ANZAC Day – a time to remember all veterans

QUEENSLANDERS are being encouraged to recognise the many Indigenous Australians who’ve also served in the military on the 100th anniversary of the start of World War One.

Minister with responsibility for the Centenary of ANZAC commemorations and Indigenous Affairs Minister, Glen Elmes, said most Australians are familiar with the achievements of Australia’s Indigenous sportspeople and entertainers, but there’s little recognition for thousands of Indigenous servicemen and women before and since Federation.

“Indigenous Australians have served the country in conflicts going back to the Boer War, and many have died protecting Australian and Commonwealth interests,” Mr Elmes said.


“Many of them had been treated as equals for the first time in their lives as service personnel.

“They became soldiers, sailors and airmen, fighting and dying alongside other Australians on battlefields across the world and were awarded decorations for valour, including the Distinguished Conduct Medal – second in significance only to the Victoria Cross.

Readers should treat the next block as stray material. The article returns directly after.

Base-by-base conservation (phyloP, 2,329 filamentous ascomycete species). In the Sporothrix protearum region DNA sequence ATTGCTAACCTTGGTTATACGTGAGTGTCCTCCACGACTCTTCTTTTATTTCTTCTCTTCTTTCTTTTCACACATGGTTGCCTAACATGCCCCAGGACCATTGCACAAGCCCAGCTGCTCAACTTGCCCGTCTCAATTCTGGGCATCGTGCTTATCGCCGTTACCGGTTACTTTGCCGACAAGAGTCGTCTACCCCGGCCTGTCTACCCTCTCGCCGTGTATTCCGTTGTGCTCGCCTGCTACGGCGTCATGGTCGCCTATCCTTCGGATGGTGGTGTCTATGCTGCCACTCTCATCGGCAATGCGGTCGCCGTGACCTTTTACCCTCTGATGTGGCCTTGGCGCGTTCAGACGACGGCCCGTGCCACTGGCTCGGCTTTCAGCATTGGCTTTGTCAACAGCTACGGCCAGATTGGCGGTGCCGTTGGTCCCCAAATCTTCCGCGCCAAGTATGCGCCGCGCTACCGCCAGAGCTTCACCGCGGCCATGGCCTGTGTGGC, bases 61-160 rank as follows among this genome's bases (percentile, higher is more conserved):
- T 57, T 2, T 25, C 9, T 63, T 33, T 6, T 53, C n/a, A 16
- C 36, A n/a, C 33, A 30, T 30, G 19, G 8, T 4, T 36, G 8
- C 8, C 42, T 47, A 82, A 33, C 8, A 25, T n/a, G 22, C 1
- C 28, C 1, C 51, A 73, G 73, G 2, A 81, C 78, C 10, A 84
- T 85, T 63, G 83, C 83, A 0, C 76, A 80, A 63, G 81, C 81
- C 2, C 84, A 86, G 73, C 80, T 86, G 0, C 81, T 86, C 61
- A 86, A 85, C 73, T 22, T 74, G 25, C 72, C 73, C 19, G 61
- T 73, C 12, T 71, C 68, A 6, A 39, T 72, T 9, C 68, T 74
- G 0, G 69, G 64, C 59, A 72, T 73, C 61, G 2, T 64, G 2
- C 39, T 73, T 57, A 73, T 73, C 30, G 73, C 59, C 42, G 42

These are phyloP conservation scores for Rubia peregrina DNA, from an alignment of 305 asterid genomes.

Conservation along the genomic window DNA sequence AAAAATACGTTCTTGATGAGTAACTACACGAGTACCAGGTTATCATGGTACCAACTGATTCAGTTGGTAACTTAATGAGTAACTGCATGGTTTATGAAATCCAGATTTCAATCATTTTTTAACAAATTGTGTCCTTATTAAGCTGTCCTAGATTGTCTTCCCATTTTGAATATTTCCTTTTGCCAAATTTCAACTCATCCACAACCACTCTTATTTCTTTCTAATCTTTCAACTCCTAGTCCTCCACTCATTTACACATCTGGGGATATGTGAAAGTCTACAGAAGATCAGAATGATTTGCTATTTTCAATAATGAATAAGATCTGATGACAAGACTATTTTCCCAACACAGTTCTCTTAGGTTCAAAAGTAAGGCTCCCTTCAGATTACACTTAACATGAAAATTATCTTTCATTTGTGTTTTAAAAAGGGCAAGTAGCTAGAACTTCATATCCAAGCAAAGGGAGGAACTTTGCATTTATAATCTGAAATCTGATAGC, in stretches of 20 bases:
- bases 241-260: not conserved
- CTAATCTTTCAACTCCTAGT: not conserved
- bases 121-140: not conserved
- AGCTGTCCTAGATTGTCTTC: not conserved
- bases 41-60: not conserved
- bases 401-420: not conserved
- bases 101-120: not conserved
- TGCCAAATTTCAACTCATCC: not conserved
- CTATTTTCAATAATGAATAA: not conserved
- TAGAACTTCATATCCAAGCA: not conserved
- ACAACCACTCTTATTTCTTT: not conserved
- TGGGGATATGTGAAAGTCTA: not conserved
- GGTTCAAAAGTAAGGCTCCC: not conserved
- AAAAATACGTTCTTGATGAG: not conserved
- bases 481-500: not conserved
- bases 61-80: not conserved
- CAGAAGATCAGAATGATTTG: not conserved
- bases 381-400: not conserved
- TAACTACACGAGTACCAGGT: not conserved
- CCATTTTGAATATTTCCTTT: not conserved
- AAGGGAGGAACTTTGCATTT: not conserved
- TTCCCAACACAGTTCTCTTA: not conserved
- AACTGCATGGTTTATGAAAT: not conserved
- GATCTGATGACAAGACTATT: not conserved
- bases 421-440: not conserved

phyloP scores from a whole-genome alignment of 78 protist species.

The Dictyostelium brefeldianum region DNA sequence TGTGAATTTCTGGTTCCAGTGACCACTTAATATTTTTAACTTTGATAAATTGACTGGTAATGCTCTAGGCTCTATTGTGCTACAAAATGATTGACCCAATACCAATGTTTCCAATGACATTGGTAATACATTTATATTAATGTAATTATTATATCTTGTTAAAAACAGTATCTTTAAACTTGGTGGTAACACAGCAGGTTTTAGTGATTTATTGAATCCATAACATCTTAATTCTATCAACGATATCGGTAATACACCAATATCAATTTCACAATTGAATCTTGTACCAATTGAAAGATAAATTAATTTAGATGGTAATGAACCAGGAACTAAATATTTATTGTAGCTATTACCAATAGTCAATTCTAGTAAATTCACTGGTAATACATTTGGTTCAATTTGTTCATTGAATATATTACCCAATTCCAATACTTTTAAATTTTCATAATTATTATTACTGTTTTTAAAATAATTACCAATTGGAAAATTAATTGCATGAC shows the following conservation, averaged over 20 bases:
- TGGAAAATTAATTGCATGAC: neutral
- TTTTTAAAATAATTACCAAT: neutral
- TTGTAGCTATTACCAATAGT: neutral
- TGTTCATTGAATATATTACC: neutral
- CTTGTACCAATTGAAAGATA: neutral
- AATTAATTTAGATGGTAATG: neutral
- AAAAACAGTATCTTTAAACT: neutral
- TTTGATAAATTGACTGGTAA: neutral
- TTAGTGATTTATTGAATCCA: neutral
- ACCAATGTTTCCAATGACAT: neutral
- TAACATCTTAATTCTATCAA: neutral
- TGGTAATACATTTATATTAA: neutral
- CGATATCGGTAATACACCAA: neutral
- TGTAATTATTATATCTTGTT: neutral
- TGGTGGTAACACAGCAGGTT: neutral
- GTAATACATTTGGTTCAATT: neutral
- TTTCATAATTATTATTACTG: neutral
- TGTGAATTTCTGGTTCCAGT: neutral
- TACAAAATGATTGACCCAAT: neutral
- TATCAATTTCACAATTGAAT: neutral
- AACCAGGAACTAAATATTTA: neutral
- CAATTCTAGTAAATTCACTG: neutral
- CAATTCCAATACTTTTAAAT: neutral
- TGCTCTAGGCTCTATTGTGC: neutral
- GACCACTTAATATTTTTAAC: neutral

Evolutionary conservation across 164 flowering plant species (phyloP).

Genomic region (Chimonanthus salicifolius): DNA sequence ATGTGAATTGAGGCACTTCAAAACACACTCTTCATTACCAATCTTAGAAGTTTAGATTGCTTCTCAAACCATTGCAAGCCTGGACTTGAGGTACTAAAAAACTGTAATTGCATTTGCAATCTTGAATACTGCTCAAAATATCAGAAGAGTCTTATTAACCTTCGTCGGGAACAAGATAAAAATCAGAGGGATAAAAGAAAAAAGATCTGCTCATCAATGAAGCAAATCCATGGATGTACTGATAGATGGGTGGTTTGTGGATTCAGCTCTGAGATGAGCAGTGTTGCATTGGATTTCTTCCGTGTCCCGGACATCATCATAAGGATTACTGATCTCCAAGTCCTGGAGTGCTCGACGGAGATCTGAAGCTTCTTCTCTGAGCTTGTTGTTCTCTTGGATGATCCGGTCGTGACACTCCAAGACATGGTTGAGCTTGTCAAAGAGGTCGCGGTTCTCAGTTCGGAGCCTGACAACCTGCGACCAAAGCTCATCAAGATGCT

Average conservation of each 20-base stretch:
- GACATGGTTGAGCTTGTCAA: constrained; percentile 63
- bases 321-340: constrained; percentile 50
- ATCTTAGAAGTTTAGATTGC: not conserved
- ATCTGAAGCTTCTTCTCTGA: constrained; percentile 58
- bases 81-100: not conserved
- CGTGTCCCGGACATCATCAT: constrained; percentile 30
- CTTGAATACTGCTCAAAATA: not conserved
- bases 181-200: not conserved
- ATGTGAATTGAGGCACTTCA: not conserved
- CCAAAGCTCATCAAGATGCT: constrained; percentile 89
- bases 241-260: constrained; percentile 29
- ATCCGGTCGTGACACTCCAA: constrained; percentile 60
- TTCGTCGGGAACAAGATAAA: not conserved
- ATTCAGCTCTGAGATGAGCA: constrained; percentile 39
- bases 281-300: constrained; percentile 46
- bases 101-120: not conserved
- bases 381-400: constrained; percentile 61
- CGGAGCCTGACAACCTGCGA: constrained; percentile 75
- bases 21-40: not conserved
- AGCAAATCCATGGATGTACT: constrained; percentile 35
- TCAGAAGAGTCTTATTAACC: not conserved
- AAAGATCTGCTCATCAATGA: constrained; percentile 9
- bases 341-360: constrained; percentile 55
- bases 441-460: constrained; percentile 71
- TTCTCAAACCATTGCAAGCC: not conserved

“Among Queenslanders to have enlisted for service was famous poet, Kath Walker, of the Noonuccal people of Stradbroke Island, who reverted in later life to her indigenous name, Oodgeroo Noonuccal.

“Another distinguished Queenslander was Warrant Officer Leonard Waters, the first Indigenous Australian to earn his ‘wings’ as a pilot, and whose Kittyhawk aircraft was named ‘Black Magic’.”

Mr Elmes said the sacrifice of Indigenous service personnel should be commemorated on 25 April with appropriate dignity and remembrance as for all Australian military personnel.

“It makes no difference whether service personnel were Indigenous or not, or whether their service was out of a sense of duty or adventure, we should all be thankful that they served,” he said.

“We should acknowledge the sacrifice they made, whether they returned to Australia or lie buried in a far distant field.”